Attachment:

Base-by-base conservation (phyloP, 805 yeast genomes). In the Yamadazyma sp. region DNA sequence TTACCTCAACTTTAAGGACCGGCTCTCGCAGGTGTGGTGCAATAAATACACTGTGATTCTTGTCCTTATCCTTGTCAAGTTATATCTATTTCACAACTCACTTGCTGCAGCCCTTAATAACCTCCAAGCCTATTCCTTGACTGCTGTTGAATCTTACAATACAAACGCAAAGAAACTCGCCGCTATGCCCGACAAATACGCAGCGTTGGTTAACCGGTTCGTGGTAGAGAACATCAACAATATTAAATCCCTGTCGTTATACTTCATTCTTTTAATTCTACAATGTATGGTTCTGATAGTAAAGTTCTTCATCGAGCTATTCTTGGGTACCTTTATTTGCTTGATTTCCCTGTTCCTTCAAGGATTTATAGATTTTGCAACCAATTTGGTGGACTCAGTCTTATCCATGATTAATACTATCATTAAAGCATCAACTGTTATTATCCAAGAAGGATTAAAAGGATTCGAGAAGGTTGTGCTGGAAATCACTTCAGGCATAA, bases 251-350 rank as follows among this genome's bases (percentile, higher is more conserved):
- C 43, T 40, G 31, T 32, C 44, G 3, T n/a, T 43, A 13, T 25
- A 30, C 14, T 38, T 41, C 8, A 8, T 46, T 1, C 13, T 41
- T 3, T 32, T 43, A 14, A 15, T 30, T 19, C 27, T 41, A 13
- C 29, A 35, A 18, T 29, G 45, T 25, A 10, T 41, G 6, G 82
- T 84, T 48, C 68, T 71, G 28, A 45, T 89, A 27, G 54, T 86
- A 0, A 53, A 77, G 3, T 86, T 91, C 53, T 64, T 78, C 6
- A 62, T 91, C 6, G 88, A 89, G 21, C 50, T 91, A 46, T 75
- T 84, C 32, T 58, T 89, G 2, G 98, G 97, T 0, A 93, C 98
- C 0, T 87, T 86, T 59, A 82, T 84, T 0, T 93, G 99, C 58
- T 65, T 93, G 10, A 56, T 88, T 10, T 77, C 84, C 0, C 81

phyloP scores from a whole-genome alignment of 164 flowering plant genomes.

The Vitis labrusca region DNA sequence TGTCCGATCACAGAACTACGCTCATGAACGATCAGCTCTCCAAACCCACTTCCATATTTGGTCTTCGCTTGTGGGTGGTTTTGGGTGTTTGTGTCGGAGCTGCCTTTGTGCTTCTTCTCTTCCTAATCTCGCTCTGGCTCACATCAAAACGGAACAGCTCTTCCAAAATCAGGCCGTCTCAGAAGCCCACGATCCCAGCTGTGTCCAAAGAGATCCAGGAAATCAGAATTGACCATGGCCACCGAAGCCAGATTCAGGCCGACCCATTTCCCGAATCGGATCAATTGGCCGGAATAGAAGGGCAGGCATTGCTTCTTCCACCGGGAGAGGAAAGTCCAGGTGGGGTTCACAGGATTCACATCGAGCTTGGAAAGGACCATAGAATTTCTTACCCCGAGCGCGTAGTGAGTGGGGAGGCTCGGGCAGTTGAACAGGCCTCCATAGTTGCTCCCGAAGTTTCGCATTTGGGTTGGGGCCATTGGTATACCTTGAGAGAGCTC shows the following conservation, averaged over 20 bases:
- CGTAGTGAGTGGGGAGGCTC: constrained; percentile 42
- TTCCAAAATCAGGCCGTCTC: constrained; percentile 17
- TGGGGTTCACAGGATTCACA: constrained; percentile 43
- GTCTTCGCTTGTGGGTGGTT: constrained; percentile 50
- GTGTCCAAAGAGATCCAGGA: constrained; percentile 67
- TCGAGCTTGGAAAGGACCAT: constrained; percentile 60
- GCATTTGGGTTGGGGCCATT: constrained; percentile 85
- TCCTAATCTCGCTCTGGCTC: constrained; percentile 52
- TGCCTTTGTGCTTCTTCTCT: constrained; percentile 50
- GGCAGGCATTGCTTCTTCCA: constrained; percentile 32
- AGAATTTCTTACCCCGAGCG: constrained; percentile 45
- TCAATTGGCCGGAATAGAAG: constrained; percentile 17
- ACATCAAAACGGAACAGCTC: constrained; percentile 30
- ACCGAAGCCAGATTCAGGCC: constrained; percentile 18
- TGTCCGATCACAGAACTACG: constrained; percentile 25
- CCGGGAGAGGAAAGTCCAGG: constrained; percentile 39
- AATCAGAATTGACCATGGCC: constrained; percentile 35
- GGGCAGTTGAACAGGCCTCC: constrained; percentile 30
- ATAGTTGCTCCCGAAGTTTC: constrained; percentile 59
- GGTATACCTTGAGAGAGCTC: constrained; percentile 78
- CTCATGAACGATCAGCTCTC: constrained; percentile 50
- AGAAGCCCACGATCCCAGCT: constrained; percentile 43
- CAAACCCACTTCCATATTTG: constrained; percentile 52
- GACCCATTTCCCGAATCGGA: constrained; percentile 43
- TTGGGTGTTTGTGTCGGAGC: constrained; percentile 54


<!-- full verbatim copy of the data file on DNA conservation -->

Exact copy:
Base-by-base conservation (phyloP, 805 yeast genomes). In the Yamadazyma sp. region DNA sequence TTACCTCAACTTTAAGGACCGGCTCTCGCAGGTGTGGTGCAATAAATACACTGTGATTCTTGTCCTTATCCTTGTCAAGTTATATCTATTTCACAACTCACTTGCTGCAGCCCTTAATAACCTCCAAGCCTATTCCTTGACTGCTGTTGAATCTTACAATACAAACGCAAAGAAACTCGCCGCTATGCCCGACAAATACGCAGCGTTGGTTAACCGGTTCGTGGTAGAGAACATCAACAATATTAAATCCCTGTCGTTATACTTCATTCTTTTAATTCTACAATGTATGGTTCTGATAGTAAAGTTCTTCATCGAGCTATTCTTGGGTACCTTTATTTGCTTGATTTCCCTGTTCCTTCAAGGATTTATAGATTTTGCAACCAATTTGGTGGACTCAGTCTTATCCATGATTAATACTATCATTAAAGCATCAACTGTTATTATCCAAGAAGGATTAAAAGGATTCGAGAAGGTTGTGCTGGAAATCACTTCAGGCATAA, bases 251-350 rank as follows among this genome's bases (percentile, higher is more conserved):
- C 43, T 40, G 31, T 32, C 44, G 3, T n/a, T 43, A 13, T 25
- A 30, C 14, T 38, T 41, C 8, A 8, T 46, T 1, C 13, T 41
- T 3, T 32, T 43, A 14, A 15, T 30, T 19, C 27, T 41, A 13
- C 29, A 35, A 18, T 29, G 45, T 25, A 10, T 41, G 6, G 82
- T 84, T 48, C 68, T 71, G 28, A 45, T 89, A 27, G 54, T 86
- A 0, A 53, A 77, G 3, T 86, T 91, C 53, T 64, T 78, C 6
- A 62, T 91, C 6, G 88, A 89, G 21, C 50, T 91, A 46, T 75
- T 84, C 32, T 58, T 89, G 2, G 98, G 97, T 0, A 93, C 98
- C 0, T 87, T 86, T 59, A 82, T 84, T 0, T 93, G 99, C 58
- T 65, T 93, G 10, A 56, T 88, T 10, T 77, C 84, C 0, C 81

phyloP scores from a whole-genome alignment of 164 flowering plant genomes.

The Vitis labrusca region DNA sequence TGTCCGATCACAGAACTACGCTCATGAACGATCAGCTCTCCAAACCCACTTCCATATTTGGTCTTCGCTTGTGGGTGGTTTTGGGTGTTTGTGTCGGAGCTGCCTTTGTGCTTCTTCTCTTCCTAATCTCGCTCTGGCTCACATCAAAACGGAACAGCTCTTCCAAAATCAGGCCGTCTCAGAAGCCCACGATCCCAGCTGTGTCCAAAGAGATCCAGGAAATCAGAATTGACCATGGCCACCGAAGCCAGATTCAGGCCGACCCATTTCCCGAATCGGATCAATTGGCCGGAATAGAAGGGCAGGCATTGCTTCTTCCACCGGGAGAGGAAAGTCCAGGTGGGGTTCACAGGATTCACATCGAGCTTGGAAAGGACCATAGAATTTCTTACCCCGAGCGCGTAGTGAGTGGGGAGGCTCGGGCAGTTGAACAGGCCTCCATAGTTGCTCCCGAAGTTTCGCATTTGGGTTGGGGCCATTGGTATACCTTGAGAGAGCTC shows the following conservation, averaged over 20 bases:
- CGTAGTGAGTGGGGAGGCTC: constrained; percentile 42
- TTCCAAAATCAGGCCGTCTC: constrained; percentile 17
- TGGGGTTCACAGGATTCACA: constrained; percentile 43
- GTCTTCGCTTGTGGGTGGTT: constrained; percentile 50
- GTGTCCAAAGAGATCCAGGA: constrained; percentile 67
- TCGAGCTTGGAAAGGACCAT: constrained; percentile 60
- GCATTTGGGTTGGGGCCATT: constrained; percentile 85
- TCCTAATCTCGCTCTGGCTC: constrained; percentile 52
- TGCCTTTGTGCTTCTTCTCT: constrained; percentile 50
- GGCAGGCATTGCTTCTTCCA: constrained; percentile 32
- AGAATTTCTTACCCCGAGCG: constrained; percentile 45
- TCAATTGGCCGGAATAGAAG: constrained; percentile 17
- ACATCAAAACGGAACAGCTC: constrained; percentile 30
- ACCGAAGCCAGATTCAGGCC: constrained; percentile 18
- TGTCCGATCACAGAACTACG: constrained; percentile 25
- CCGGGAGAGGAAAGTCCAGG: constrained; percentile 39
- AATCAGAATTGACCATGGCC: constrained; percentile 35
- GGGCAGTTGAACAGGCCTCC: constrained; percentile 30
- ATAGTTGCTCCCGAAGTTTC: constrained; percentile 59
- GGTATACCTTGAGAGAGCTC: constrained; percentile 78
- CTCATGAACGATCAGCTCTC: constrained; percentile 50
- AGAAGCCCACGATCCCAGCT: constrained; percentile 43
- CAAACCCACTTCCATATTTG: constrained; percentile 52
- GACCCATTTCCCGAATCGGA: constrained; percentile 43
- TTGGGTGTTTGTGTCGGAGC: constrained; percentile 54